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3 Quick Tips for Marketing Your Child Care Center

Aug 18, 2022    |   Child Care Business Tools

As the new school year approaches, it is a good time to think about fresh ideas for marketing your child care center. Making sure local families know when you have slots available continues to be important in the aftermath of the steep enrollment declines caused by COVID-19. And, revisiting your marketing plan gives you an opportunity to identify and communicate the qualities that make your program stand out. 

1. Differentiate Yourself

Think about the qualities and approaches that make your program unique and effective.  Maybe the children in your program spend most of their time outdoors, or perhaps you have multilingual classrooms. By communicating the unique features of your center, you are also helping families know whether or not your program will be the right fit for them and their child. A shared understanding of what makes your program special can also become the foundation for a relationship of trust between families and the members of your staff.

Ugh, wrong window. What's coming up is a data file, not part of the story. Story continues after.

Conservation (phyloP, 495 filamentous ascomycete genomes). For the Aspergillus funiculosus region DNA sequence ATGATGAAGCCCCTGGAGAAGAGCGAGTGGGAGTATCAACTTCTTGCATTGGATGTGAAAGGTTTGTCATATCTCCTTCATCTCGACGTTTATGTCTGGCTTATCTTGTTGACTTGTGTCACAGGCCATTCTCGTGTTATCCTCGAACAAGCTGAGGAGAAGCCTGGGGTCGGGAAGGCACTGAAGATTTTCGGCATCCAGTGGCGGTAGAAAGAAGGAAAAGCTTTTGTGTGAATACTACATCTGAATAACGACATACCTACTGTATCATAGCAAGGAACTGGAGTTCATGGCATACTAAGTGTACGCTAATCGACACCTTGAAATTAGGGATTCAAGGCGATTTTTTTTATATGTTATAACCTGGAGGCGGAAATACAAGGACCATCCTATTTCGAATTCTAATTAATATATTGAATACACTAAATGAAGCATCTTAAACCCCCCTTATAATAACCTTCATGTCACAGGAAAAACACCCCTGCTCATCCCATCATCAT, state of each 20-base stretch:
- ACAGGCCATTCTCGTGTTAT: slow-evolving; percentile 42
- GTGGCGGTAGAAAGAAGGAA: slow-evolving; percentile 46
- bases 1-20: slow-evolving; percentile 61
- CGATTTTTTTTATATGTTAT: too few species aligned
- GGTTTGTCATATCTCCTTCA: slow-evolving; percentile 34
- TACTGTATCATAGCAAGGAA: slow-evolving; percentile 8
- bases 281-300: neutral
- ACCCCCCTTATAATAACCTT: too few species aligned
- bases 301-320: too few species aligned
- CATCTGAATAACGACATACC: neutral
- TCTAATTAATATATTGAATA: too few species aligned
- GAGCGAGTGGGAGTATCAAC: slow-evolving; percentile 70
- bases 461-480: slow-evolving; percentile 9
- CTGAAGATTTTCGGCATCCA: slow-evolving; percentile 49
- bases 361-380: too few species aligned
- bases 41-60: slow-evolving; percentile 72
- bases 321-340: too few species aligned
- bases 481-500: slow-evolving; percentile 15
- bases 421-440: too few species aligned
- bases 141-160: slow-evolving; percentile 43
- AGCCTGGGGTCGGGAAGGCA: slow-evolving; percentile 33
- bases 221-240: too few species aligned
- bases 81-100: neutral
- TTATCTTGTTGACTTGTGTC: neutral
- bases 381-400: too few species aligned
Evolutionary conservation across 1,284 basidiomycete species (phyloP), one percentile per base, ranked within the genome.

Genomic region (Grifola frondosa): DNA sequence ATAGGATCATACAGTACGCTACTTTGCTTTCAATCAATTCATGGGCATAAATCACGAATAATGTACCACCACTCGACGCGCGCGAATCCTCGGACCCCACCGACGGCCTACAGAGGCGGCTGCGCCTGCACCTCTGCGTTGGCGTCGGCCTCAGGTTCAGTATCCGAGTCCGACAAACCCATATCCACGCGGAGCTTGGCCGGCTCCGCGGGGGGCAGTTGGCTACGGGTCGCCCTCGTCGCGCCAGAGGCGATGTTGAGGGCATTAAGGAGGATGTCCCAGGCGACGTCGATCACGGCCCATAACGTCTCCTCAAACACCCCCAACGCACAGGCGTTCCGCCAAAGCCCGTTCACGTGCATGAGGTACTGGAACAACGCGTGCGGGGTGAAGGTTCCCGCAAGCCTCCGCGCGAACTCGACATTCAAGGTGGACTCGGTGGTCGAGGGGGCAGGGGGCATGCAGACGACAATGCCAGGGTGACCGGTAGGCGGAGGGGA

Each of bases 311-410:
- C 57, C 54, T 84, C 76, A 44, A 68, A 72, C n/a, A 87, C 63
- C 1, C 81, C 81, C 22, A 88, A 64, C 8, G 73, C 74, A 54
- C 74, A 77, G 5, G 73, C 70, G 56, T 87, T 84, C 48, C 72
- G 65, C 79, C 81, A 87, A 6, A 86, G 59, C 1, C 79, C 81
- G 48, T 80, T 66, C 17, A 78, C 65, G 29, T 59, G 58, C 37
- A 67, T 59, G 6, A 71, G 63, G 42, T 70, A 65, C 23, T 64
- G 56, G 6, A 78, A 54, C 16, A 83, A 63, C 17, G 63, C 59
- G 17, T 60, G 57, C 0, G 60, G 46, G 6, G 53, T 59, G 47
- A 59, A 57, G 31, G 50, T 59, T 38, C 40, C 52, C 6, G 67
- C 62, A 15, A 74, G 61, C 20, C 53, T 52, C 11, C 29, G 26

Ensure that you highlight everything that makes your center unique on your website and in any of the other places that families might go to find out about your program. Points of differentiation that are particularly important to families are location and learning philosophy.

Location is a major consideration for families seeking childcare. Being close to public transportation, such as bus stops or train stations, can be particularly helpful for some families. Many families rely exclusively on public transportation to get around, so being in a location that is easily accessible without a car can make their commute significantly easier. If you are near any large offices or other workplaces, you might try to market yourself directly to parents who work in those locations. 

Your program’s specific curriculum or early learning philosophy is a great way to differentiate your early learning center. Think about what kind of approach you and your co-teachers use in your classrooms. Whether you use play-based, Montessori, or Reggio philosophies, or maybe even a combination of several different approaches, parents will be eager to know how your curriculum will support their child’s learning. If you are not sure how to best describe your approach or learning philosophy, it might be helpful to review this G2K article from the archives: Honing & Articulating Your Teaching Style.

2. Highlight Strengths

Every program has a variety of strengths, from location to size to diversity. Think about your program’s strengths, and make sure you mention them whenever you talk about your program or create marketing materials. A few examples of early learning program strengths that are important to highlight are listed below.